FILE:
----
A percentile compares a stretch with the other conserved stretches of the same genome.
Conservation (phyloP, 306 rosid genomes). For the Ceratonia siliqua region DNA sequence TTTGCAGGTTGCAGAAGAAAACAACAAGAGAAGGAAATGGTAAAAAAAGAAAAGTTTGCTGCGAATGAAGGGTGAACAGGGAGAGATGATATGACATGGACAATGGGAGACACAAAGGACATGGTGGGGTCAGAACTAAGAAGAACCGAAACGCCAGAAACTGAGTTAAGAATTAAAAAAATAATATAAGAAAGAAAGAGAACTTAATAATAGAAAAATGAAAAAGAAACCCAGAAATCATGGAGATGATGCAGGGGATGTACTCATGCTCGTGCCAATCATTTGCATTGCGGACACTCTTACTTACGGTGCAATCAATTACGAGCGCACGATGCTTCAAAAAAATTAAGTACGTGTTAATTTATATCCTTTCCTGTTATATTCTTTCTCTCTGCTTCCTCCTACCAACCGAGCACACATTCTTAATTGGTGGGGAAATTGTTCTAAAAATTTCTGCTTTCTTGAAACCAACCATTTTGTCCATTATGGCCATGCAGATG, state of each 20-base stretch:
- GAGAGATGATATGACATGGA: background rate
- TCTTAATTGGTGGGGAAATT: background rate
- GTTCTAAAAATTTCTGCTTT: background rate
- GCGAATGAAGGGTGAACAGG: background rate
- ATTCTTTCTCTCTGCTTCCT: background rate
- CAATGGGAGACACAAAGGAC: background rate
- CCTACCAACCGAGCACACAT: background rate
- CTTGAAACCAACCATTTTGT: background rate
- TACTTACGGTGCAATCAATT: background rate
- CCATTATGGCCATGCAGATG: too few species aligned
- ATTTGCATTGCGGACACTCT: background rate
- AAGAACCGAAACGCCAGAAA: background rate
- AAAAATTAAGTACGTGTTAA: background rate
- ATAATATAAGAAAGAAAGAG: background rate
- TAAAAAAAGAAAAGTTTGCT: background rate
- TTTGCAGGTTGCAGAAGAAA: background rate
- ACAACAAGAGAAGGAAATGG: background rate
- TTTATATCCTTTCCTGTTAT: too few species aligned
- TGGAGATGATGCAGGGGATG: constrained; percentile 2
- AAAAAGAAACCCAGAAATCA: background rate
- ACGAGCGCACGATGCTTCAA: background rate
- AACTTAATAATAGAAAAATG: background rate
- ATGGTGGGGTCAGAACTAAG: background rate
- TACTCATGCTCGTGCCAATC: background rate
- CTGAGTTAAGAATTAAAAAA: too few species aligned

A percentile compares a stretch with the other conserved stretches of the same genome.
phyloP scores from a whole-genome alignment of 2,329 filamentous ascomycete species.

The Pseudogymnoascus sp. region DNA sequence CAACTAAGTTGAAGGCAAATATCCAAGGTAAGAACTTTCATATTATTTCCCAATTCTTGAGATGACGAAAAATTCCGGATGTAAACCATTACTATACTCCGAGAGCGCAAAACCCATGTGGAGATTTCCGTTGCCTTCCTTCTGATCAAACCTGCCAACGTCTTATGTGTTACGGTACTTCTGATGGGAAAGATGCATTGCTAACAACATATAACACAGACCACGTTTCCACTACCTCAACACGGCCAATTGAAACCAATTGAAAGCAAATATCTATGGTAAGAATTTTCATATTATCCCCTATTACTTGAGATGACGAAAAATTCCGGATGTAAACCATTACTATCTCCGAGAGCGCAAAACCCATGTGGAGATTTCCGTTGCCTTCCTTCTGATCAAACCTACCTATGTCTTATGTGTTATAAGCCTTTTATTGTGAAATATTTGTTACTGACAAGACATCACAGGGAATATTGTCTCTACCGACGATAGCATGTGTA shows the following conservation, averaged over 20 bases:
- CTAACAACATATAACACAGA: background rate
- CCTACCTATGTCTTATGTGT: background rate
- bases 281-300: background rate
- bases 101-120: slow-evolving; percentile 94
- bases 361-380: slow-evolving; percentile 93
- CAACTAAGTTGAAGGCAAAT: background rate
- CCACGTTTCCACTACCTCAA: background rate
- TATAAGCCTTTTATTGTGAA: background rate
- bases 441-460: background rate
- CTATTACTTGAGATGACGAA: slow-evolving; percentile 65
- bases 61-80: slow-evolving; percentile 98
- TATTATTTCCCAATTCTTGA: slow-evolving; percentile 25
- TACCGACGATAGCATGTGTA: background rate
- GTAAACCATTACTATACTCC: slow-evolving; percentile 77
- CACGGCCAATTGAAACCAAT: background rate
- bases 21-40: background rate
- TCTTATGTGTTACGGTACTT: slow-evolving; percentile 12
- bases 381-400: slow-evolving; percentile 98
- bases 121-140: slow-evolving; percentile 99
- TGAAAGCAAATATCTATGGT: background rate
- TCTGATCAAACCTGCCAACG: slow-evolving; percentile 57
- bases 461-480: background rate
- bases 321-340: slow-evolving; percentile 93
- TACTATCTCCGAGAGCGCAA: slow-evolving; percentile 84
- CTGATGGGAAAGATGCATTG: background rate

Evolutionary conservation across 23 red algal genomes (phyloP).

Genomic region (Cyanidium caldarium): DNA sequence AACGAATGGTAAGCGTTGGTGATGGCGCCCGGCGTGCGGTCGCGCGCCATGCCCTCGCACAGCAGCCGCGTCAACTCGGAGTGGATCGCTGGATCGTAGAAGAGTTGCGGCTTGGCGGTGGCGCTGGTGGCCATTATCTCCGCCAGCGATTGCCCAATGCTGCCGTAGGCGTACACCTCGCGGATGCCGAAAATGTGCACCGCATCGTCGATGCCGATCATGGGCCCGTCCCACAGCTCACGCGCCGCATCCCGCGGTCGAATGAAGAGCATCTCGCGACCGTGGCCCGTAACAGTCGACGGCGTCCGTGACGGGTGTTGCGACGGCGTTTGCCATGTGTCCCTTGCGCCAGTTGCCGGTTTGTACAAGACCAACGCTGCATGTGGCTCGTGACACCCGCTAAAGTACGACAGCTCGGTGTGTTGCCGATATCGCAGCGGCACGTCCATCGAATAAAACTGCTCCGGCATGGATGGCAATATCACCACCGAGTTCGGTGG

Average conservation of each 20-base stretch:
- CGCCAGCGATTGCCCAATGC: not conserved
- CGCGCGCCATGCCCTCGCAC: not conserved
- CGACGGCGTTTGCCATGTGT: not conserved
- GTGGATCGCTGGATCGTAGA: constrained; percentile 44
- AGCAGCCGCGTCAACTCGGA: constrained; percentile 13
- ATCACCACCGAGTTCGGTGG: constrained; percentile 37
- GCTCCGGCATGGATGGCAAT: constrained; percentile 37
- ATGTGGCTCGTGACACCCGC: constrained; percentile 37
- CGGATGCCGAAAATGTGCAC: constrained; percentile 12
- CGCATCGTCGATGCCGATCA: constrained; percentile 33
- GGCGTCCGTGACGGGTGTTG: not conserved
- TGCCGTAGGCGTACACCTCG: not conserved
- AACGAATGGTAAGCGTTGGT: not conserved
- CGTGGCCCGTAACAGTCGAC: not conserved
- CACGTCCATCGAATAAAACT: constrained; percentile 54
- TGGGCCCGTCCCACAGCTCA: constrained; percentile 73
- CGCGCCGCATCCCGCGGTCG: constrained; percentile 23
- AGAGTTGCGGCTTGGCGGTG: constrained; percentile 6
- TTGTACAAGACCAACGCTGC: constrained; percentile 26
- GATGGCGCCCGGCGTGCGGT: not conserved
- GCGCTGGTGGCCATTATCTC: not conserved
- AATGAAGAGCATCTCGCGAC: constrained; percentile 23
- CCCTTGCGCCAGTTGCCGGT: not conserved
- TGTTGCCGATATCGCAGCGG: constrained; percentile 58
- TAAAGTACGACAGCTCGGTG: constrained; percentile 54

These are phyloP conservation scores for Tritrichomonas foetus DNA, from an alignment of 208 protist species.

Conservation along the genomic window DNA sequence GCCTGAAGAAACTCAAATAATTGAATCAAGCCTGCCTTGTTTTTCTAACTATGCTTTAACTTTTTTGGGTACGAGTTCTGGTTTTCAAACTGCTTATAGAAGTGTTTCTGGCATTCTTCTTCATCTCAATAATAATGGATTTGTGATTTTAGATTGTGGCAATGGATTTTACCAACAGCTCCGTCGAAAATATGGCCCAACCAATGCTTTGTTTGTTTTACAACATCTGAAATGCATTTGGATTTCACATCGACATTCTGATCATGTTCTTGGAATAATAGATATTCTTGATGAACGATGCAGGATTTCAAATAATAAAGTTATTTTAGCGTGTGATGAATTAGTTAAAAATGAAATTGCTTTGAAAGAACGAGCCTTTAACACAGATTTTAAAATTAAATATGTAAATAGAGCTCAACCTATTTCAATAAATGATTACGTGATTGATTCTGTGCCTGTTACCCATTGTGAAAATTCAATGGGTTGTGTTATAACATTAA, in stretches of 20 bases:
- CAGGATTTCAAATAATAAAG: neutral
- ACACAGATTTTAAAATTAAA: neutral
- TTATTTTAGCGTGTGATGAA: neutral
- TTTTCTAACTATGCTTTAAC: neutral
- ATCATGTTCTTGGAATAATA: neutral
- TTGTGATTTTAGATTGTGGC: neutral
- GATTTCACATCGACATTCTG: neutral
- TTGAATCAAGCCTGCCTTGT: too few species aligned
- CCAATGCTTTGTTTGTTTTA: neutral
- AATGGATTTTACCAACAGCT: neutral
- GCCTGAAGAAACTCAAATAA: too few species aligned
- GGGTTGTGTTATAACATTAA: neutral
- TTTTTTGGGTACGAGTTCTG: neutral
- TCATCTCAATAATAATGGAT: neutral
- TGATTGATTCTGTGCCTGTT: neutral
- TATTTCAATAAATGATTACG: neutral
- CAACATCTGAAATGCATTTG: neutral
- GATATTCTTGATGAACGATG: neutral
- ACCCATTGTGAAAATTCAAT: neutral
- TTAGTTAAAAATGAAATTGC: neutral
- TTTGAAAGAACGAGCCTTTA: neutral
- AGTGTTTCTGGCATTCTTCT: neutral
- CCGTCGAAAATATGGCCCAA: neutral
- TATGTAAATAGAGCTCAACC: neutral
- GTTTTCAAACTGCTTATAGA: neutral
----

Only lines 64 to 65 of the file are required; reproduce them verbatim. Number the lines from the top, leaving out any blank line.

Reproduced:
- ATCACCACCGAGTTCGGTGG: constrained; percentile 37
- GCTCCGGCATGGATGGCAAT: constrained; percentile 37